Court of Appeal.
Questions also arise about the interpretation of ordinary residence in other statutory contexts. It seems likely, for instance, that the deeming provisions in the CA 1989 would also apply when determining ordinary residence and therefore responsibility for providing after-care services to a young person under section 117 of the Mental Health Act 1983, but definitive resolution of such issues will await further case law. This may well be some time coming, given how infrequently ordinary residence issues reach the courts.
As we go to press, the Government has published its response to the consultation No Voice Unheard. The response is available here. Various proposals including new guidance and legislative change are set out, although all are subject to the comprehensive spending review, and some – such as further guidance on the need to ensure there is adequate community provision – do not seem particularly likely to result in meaningful change without significantly more money being injected into the system. One of the longer term aims is ‘further consideration in principle of whether and how the Mental Health Act should apply to people with learning disabilities and/or autism’, one of the proposals that overlaps with the current Law Commission consultation and could be overtaken by the legislation the Commission produces next year.
On 29th October 2015 the Mental Welfare Commission for Scotland published its annual report for 2014- 15, available here. Introducing the report, Colin McKay, Chief Executive of the Commission, said:
“This was an important year in relation to the lawful and ethical treatment of people with mental health issues, learning disability and dementia.
“The Mental Health Bill will bring some positive changes, and we welcome the appointment of Jamie Hepburn as the Scottish Government’s first minister to have mental health listed in his title.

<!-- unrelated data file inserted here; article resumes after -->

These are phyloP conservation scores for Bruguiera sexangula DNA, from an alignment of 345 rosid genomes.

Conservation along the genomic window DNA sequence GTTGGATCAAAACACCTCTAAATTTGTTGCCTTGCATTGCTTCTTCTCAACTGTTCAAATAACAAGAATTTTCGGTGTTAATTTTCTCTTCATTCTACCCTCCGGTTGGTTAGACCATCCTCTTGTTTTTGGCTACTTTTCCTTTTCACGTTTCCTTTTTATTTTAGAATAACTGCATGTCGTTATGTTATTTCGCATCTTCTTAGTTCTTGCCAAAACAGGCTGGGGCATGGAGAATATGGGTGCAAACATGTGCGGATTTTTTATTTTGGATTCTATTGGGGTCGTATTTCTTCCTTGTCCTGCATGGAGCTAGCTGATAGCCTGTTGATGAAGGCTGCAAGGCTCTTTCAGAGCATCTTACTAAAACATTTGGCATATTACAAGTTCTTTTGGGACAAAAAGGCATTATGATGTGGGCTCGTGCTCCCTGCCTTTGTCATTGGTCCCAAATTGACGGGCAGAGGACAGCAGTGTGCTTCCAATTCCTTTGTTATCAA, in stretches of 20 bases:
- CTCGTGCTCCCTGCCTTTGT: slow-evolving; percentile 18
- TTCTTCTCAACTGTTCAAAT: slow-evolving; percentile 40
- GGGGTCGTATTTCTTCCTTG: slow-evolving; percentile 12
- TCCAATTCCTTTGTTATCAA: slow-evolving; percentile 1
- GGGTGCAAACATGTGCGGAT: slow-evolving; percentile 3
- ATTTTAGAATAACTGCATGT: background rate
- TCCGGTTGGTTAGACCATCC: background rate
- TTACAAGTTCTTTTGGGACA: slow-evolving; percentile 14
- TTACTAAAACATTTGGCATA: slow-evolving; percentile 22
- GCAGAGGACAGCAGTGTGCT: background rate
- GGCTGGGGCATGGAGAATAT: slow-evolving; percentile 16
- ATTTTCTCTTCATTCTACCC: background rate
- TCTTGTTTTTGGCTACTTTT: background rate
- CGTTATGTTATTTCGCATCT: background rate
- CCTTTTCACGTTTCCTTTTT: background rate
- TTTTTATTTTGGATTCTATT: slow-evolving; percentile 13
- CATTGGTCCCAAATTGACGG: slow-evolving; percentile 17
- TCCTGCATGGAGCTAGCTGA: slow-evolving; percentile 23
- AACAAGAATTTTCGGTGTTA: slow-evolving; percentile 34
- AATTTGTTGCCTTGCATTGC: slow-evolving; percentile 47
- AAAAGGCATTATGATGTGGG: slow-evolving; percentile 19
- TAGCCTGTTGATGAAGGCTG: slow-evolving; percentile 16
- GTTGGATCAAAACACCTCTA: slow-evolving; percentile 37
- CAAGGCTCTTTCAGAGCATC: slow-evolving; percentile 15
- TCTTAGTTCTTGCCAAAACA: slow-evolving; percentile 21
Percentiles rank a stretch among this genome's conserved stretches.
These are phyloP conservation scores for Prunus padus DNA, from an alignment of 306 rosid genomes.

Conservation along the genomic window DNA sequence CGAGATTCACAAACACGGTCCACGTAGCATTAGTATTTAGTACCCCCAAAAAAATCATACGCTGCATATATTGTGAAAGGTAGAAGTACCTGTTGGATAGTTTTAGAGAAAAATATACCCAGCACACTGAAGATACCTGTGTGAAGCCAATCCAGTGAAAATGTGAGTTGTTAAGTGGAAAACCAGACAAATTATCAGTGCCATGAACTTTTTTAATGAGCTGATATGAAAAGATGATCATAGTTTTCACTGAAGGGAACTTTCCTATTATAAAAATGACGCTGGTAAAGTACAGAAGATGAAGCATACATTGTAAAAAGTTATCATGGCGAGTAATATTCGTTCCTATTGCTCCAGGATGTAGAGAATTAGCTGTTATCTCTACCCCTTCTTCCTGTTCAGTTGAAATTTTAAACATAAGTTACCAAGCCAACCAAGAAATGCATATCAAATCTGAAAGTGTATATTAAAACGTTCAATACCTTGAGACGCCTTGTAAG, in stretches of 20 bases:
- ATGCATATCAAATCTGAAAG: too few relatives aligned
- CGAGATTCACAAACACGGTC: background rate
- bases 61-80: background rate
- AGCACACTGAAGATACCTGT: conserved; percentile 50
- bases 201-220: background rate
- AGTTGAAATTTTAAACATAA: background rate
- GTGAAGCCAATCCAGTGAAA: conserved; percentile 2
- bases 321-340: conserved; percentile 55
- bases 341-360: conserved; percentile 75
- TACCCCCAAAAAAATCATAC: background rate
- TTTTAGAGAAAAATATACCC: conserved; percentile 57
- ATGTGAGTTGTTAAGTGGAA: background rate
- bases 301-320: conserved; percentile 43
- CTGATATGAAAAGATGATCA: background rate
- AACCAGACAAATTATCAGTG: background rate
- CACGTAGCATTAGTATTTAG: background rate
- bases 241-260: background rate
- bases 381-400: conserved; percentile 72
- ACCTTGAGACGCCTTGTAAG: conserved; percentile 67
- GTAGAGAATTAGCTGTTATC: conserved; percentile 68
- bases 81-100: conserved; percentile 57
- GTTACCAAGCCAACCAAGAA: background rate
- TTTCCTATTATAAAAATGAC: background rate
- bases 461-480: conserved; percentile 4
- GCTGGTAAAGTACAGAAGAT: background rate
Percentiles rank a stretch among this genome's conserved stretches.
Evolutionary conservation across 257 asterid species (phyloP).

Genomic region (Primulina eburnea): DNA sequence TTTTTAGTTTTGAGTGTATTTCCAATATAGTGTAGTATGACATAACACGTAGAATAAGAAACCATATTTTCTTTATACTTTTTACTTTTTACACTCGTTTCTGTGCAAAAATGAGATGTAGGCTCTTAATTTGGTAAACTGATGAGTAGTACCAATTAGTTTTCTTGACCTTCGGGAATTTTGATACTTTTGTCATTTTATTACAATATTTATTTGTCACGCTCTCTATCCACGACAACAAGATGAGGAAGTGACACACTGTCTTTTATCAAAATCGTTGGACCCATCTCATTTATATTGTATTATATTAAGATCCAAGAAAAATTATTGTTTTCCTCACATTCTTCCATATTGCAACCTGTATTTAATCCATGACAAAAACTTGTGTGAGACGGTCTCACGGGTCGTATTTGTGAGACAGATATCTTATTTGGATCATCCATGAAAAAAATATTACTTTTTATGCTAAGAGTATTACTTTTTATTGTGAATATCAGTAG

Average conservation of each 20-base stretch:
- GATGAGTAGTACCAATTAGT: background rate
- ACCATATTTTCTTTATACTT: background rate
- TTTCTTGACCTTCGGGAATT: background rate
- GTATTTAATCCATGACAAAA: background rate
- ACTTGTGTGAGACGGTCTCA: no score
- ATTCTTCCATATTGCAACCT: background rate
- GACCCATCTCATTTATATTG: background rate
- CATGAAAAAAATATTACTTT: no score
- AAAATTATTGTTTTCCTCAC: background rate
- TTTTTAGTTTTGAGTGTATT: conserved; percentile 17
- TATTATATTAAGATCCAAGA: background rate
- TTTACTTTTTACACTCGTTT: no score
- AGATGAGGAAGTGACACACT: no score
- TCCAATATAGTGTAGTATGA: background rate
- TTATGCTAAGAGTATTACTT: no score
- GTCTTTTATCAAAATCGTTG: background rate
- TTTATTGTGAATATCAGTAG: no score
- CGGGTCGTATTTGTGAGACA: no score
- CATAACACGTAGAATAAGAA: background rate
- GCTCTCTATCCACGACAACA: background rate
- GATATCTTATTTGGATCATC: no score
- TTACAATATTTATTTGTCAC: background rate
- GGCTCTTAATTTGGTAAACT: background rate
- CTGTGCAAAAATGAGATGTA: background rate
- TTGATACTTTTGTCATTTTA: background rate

“But more than 10 years after mental health and incapacity law was reformed, there are still wide variations in understanding amongst Scottish health care staff of how the law should operate. That can lead to unlawful treatment, and to people not getting the care and support they need.”
The report notes that the Mental Health Bill is the most significant revision of mental health law since 2003. The Commission requested alterations to the Bill related to protecting patients’ rights, many of which were accepted by Scottish Government. The Bill will give the Commission new statutory responsibilities related to advance statements, and to advocacy. The Commission believes that both of these will help to promote the rights of patients and of people who use services. It is anticipated that these provisions will come into force in 2016.
During the year 2014-15 the Commission revised its aim, embedding human rights at the core of its work. As part of its commitment to increased transparency, it decided that from February 2016 it will publish all of its local visit reports to hospitals and to care services.
The annual report records that as the only organisation in Scotland which monitors the use of mental health and adults with incapacity legislation, the Commission has published national and local information about how well the legislation is being followed, particularly in circumstances where people are detained in hospital against their will.
In this Newsletter we have highlighted concerns about pressures on mental health officer services resulting in widespread breaches of statutory time limits for submission of mental health officer reports and, last month, the Commission’s statistics showing a 105% increase over five years in the number of Part 6 applications under the Incapacity Act requiring mental health officer reports. This annual report emphasises the Commission’s concerns about the capacity of mental health officer services to fulfil their statutory roles. It records that despite the massive increase in workload, numbers of mental health officers are actually decreasing.